Because of these flaws, it is inevitable that innocent men have been executed in the United States, some of them disturbingly recently. Perhaps the most well known such case is that of Cameron Todd Willingham, a Texas man executed in 2004 for the 1991 deaths of his children due to a fire that prosecutors claimed that he deliberately set. During Willingham’s trial, fire investigators working for the state testified that the fire had been deliberately started. Willingham’s attorney did not present any alternative expert testimony at trial, most likely because Willlingham himself could not afford the cost of such an expert and because, at least at that time, the state generally did not fund expert fees as part of court-appointed defense. Five years after he was executed, though, the case was reviewed by an independent expert hired by the Texas Forensic Science Commission and this expert determined that the evidence simply did not support the conclusions reached by the state’s experts and that, at the very least, it was equally if not more plausible based on this evidence that the fire that killed Willingham’s children was started accidentally. These findings, as well as the circumstances surrounding Willingham’s trial, are covered in detail in a 2009 New Yorker article by David Grann. In addition to the Willingham case, there is also substantial evidence that Texas executed another innocent man in early December 2000, only weeks before George W. Bush resigned as Governor after being elected President of the United States. There are just two examples that we happen to know of, but their very existence suggests that the 1 out of 25 number that this study’s authors came up with may, if anything, be understated.

William Blackstone, the great British legal commentator whose work is still considered insightful and persuasive authority by lawyers and legal scholars today, is credited with the adage that ‘it is better than ten guilty men go free, than that one innocent man goes to prison.’  This idea is supposed to be at the core of our criminal justice system and the protections that it offers for people accused of crimes. Sometimes, those protections mean that someone who actually committed a crime will go free, but that is a small price to pay if it also means that it helps to ensure that those who are innocent or unjustly accused are protected. Like any human institution, though, our criminal justice system is not perfect. Mistakes will be made, and sometimes wrongs will be committed. That’s why we need attorneys and groups like The Innocence Project. Recognizing these flaws, though, and keeping in mind Blackstone’s words, it strikes me that there is no rational or moral justification for allowing that imperfect system to have the power of life or death over human beings. The costs of making a mistake are far too high, and the alternative of keeping someone alive in prison for the rest of their life is far preferable. At least in that case, when we do discover that someone has been wrongfully convicted, there will be something we can do about it. In cases like that of Cameron Todd Willingham, it’s far too late to do anything.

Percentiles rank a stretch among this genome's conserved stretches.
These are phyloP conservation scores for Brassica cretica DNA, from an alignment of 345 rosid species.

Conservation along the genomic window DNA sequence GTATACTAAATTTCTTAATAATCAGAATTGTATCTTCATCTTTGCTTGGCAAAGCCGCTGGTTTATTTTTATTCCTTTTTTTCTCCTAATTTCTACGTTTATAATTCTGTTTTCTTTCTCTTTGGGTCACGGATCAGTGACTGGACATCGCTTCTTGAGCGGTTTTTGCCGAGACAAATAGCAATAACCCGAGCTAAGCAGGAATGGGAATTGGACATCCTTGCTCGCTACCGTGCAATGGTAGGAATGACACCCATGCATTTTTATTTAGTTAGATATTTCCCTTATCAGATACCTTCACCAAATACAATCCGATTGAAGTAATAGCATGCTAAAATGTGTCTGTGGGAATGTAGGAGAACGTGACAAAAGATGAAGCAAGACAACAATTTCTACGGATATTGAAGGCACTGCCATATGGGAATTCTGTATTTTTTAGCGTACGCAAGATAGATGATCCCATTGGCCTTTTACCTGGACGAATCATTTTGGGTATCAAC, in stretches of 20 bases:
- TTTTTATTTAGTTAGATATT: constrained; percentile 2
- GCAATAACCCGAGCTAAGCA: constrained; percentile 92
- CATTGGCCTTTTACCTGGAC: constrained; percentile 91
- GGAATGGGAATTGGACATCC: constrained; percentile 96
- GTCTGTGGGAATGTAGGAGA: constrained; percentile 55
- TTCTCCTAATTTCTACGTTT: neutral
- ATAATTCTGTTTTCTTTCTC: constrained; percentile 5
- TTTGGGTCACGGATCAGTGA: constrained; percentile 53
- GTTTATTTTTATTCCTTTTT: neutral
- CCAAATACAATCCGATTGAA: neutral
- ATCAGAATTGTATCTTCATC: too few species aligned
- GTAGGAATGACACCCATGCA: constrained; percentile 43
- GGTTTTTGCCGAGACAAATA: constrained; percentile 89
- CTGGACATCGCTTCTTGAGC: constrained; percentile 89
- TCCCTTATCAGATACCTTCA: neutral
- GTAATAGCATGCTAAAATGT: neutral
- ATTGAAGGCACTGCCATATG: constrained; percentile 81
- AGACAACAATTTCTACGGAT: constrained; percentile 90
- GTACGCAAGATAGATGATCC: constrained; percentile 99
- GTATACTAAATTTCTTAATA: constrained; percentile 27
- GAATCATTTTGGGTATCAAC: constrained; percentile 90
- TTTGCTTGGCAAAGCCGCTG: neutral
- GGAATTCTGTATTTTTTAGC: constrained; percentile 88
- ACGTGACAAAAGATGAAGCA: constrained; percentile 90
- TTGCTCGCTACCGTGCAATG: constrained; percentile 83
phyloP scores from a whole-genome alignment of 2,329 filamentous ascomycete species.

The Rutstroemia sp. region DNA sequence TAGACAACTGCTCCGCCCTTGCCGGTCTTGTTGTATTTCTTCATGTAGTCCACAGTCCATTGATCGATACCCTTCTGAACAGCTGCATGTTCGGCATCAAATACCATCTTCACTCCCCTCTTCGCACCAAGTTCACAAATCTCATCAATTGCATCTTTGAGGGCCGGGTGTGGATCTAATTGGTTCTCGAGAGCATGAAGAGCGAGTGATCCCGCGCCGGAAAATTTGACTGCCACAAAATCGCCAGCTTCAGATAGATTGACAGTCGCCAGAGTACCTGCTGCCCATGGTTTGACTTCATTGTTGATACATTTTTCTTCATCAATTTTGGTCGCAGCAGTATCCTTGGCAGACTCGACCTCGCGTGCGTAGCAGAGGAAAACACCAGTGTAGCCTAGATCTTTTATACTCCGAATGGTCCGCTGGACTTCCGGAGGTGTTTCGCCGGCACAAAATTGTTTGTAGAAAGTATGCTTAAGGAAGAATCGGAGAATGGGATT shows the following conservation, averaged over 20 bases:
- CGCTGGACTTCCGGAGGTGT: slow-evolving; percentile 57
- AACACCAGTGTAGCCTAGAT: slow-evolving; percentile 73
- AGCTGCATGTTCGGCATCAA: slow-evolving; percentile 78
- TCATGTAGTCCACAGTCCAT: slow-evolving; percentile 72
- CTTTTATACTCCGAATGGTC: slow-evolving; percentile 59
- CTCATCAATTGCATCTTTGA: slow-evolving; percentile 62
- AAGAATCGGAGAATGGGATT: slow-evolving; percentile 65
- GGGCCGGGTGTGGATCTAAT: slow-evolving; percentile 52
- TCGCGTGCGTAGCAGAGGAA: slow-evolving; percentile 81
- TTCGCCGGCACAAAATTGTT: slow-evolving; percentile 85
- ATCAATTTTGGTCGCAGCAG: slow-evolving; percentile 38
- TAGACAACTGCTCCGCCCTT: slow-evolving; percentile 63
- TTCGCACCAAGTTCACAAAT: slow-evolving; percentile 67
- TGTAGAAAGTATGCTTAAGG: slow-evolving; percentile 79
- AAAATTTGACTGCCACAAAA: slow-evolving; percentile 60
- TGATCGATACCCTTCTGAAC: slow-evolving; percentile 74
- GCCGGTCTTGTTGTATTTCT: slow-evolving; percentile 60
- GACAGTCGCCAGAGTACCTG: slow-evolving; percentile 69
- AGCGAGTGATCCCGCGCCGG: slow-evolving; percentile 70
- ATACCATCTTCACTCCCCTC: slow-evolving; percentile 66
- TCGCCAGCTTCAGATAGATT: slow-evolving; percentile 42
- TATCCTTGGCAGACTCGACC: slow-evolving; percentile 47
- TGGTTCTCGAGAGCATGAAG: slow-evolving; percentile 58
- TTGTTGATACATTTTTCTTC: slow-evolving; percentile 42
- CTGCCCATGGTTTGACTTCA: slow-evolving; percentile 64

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About Doug Mataconis
Doug holds a B.A. in Political Science from Rutgers University and J.D. from George Mason University School of Law. He joined the staff of OTB in May, 2010 and also writes at Below The Beltway. Follow Doug on Twitter | Facebook

Comments

  1. Jeff says:

    William Blackstone, the great British legal commentator whose work is still considered insightful and persuasive authority by lawyers and legal scholars today, is credited with the adage that ‘it is better than one guilty man goes free, than that ten innocent men go to prison.’

    10 < 25

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  2. it is better than one guilty man goes free, than that ten innocent men go to prison.

    I believe the numbers were reversed in the original version.

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  3. Ron Beasley says: